Target Center hosted 6 neutral site NHL games during the 1993-94 NHL season. The International Hockey League's Minnesota Moose played several of their games at Target Center during their existence from 1994 to 1996. The Boy's State High School Hockey Tournament was held at Target Center in 1998 and 1999. In June 2012, it was announced that the arena would play host to the future NCHC tournament games.
|Date||Winning Team||Score||Losing Team||Score||OT||Attendance|
|December 9, 1993||Dallas||6||Ottawa||1||14,058|
|December 31, 1993||Philadelphia||4||Boston||3||10,855|
|January 16, 1994||Detroit||6||Tampa Bay||3||8,764|
|March 4, 1994||Winnipeg||6||Ottawa||1||6,388|
|March 18, 1994||Buffalo||2||NY Islanders||2||(OT)||8,016|
|March 27, 1994||New Jersey||5||Quebec||2||6,222|
Skillet broke the all-time attendance record for their winter tour during a snow storm.
U.S. Bank Theater
Target Center can convert into a 2,500-to-7,500-seat theater known as the U.S. Bank Theater. The Theater contains a moveable floor-to-ceiling curtain system that allows the venue to be transformed based on specific show needs. In addition to concerts, the U.S. Bank Theater can also be used for family and Broadway shows.
Transportation and location
Target Center is a block away from the Warehouse District/Hennepin Avenue station of the METRO Blue and Green lines. The arena is also across the street from the well-known Minneapolis nightclub First Avenue and an entertainment complex known as Block E. Target Field, the Minnesota Twins stadium, is located just across the street from Target Center, and shares the public parking that the arena also uses.
- Consumer Price Index (estimate) 1800–2014. Federal Reserve Bank of Minneapolis. Retrieved February 27, 2014.
- Gausman & Moore - Target Center
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- "Minnesota Timberwolves". Target Center. Retrieved January 27, 2013.
- "Minnesota Lynx". Target Center. Retrieved January 27, 2013.
- "SFX Assumes Management of Target Center". Star Tribune (Minneapolis). October 3, 2000. Retrieved January 27, 2013.
- "Target Center". Anschutz Entertainment Group. Retrieved January 27, 2013.
- "Target Center Renovations". RealGM. January 31, 2011. Retrieved January 27, 2013.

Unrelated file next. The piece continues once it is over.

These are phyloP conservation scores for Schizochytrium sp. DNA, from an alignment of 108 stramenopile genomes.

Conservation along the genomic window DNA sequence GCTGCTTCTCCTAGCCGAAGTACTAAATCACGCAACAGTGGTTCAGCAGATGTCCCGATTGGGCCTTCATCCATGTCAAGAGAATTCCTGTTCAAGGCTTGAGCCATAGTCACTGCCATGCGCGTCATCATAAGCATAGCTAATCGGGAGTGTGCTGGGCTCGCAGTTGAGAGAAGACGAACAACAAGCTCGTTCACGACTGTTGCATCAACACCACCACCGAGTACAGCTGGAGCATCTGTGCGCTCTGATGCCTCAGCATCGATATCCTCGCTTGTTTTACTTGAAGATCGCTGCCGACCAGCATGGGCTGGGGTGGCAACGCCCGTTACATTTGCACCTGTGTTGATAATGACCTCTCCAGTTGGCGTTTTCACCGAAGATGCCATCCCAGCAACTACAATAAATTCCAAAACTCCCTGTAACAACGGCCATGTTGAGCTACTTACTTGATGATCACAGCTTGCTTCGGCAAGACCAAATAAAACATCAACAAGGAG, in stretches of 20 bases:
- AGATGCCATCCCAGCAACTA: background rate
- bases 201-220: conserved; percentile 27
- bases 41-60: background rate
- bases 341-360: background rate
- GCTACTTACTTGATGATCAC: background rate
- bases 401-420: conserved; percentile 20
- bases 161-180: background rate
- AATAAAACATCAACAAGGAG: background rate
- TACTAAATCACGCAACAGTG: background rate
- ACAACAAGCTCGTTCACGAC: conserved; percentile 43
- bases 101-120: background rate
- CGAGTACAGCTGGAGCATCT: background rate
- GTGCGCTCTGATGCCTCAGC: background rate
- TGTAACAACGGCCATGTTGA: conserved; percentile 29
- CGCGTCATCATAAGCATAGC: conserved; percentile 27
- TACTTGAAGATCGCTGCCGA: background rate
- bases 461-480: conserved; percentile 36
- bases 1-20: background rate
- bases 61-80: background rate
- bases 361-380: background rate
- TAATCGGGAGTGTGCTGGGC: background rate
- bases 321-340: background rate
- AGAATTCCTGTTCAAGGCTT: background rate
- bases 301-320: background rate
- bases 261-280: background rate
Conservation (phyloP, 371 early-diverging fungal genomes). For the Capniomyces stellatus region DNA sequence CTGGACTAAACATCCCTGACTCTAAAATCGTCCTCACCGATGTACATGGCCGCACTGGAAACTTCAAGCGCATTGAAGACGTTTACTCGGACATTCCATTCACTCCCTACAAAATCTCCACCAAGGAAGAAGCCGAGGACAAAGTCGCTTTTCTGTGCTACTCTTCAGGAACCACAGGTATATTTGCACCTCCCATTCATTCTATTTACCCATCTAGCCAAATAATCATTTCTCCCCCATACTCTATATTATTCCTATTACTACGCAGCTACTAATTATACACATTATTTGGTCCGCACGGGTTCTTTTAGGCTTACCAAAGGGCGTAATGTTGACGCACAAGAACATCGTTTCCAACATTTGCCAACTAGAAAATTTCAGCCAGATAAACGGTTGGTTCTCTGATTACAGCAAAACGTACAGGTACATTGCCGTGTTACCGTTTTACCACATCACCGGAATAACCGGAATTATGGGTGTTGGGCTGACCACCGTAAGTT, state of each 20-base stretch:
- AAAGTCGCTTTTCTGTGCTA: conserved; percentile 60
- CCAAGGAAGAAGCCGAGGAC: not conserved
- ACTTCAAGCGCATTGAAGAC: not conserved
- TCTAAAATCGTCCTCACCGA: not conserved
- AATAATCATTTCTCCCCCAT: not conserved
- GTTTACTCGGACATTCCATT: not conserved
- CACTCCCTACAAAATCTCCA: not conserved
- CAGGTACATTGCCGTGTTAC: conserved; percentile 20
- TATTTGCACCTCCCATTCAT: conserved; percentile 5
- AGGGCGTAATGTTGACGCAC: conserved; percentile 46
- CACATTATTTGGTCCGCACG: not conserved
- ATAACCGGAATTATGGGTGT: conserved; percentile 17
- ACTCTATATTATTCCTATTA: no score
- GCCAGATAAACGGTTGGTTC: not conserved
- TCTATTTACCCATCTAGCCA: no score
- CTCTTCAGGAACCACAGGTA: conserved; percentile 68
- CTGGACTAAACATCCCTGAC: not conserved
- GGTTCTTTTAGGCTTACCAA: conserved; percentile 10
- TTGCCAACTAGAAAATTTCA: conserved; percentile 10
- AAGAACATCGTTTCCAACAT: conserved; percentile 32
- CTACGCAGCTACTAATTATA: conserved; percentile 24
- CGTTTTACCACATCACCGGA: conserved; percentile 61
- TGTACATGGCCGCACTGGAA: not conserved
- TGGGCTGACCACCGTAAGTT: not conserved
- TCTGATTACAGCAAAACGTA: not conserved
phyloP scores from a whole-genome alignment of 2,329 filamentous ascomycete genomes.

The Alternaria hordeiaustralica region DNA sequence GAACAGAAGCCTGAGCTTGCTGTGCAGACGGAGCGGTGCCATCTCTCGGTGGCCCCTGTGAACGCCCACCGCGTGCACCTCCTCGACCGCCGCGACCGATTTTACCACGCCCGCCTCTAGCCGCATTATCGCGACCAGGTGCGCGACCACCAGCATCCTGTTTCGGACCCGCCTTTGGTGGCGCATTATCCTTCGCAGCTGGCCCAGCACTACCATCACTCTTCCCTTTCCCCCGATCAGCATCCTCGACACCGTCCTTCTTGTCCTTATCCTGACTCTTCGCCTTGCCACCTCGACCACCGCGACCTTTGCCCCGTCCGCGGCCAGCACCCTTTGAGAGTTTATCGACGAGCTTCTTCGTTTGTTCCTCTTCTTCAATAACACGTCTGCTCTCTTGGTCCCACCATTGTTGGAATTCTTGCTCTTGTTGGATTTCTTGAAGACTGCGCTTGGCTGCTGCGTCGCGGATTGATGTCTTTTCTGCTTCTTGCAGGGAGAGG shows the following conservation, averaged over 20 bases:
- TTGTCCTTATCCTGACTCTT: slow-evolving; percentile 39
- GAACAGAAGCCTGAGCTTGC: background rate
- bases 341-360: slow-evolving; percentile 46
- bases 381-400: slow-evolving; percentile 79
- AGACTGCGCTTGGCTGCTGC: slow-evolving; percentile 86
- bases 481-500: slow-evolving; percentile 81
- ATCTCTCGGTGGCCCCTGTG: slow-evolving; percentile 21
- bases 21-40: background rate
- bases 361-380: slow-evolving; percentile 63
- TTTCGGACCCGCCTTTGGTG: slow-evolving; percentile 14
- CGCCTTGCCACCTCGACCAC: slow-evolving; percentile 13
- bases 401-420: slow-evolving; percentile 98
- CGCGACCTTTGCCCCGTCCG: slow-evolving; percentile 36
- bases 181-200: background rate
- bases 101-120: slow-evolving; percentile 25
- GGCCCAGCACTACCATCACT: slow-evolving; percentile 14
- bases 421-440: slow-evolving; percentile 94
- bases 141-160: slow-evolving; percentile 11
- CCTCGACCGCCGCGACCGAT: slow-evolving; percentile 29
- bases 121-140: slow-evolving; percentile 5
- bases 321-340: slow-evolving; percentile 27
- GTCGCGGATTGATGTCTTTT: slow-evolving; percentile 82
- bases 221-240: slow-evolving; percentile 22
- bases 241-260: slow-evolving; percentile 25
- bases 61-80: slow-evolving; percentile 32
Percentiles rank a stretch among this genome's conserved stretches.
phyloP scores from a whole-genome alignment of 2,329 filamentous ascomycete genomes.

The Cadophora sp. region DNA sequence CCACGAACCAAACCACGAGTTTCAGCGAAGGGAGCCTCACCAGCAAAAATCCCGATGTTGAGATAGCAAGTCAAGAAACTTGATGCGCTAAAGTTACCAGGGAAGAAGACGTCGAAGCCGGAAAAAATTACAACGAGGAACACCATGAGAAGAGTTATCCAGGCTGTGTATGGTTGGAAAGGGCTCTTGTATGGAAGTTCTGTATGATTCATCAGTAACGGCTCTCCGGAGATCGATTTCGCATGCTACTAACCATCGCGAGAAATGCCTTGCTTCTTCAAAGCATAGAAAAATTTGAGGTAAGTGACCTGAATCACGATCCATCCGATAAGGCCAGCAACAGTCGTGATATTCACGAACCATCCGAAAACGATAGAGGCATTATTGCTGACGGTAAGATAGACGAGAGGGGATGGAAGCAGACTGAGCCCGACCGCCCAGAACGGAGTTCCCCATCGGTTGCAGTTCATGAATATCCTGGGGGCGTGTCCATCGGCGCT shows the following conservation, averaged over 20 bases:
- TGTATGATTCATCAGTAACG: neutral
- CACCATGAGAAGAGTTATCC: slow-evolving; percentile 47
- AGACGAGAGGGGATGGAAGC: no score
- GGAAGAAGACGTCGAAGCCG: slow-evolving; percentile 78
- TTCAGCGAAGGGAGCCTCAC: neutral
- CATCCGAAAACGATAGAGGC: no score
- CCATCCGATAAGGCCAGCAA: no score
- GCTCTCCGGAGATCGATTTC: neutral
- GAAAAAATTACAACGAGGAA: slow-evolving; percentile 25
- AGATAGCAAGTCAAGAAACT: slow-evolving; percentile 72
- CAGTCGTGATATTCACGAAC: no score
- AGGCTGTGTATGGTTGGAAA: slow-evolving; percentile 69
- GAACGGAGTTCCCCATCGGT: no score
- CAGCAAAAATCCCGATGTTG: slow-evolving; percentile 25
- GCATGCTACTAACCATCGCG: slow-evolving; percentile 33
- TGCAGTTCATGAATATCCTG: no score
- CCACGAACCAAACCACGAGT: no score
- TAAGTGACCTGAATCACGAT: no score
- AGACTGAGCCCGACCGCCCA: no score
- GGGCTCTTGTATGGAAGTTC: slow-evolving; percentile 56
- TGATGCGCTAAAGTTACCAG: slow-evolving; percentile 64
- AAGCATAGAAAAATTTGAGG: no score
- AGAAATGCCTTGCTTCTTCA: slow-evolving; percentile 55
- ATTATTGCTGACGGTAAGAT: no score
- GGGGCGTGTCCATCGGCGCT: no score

- The People's Celebration
- Van Pelt, Doug (November 1, 2010). "TobyMac Rocking the Winter Wonder Slam Tour". Hard Music Magazine. Retrieved January 27, 2013.
- "Target Center - Rally for the Republic (Ron Paul)". City-Data. July 24, 2008. Retrieved January 27, 2013.
- Odum, Charles (October 7, 2011). "Lynx 73, Dream 67". MinnPost. Turner Sports & Entertainment Digital Network. Retrieved October 28, 2011. More than one of
- "Minnesota’s Target Center Completes Green Roof". Environmental Leader. September 29, 2009. Retrieved September 29, 2009.
- "$155 Million Target Center Renovation Proposed". KMSP. February 1, 2011. Archived from the original on October 28, 2011. Retrieved February 1, 2011.
- Melo, Frederick (May 25, 2012). "Vikings Stadium Wins Minneapolis City Council's Final Approval". St. Paul Pioneer Press. Retrieved May 25, 2012.
- "Duluth, Minn. Flood Cost Could Reach $80 Million". USA Today. June 21, 2012. Retrieved June 21, 2012.
- Target and Wolves Extend Arena Partnership NBA.com.
- Lee, Thomas (March 30, 2012). "At Target Field, a Bullseye View of the Game". Star Tribune (Minneapolis). Archived from the original on January 27, 2013. Retrieved April 1, 2012.
- Miller, Chris (June 11, 2012). "Target Center to Play Jost to NCHC Tournament". Star Tribune (Minneapolis). Retrieved June 11, 2012.
- Reilly, Mark (April 4, 2012). "Xcel Energy Center vs. Target Center Battle Isn't Going Away". Twin Cities Business Journal. Retrieved April 4, 2012.
- "US Bank Theater". Target Center. Retrieved January 27, 2013.
- "Parking Information". Target Center. Retrieved January 27, 2013.
|Wikimedia Commons has media related to Target Center.|
|Events and tenants|
|Home of the Minnesota Timberwolves
1990 – present
|Home of the Minnesota Lynx
1999 – present
|Home of the Minnesota Fighting Pike
|Host of the NBA All-Star Game
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|Host of SummerSlam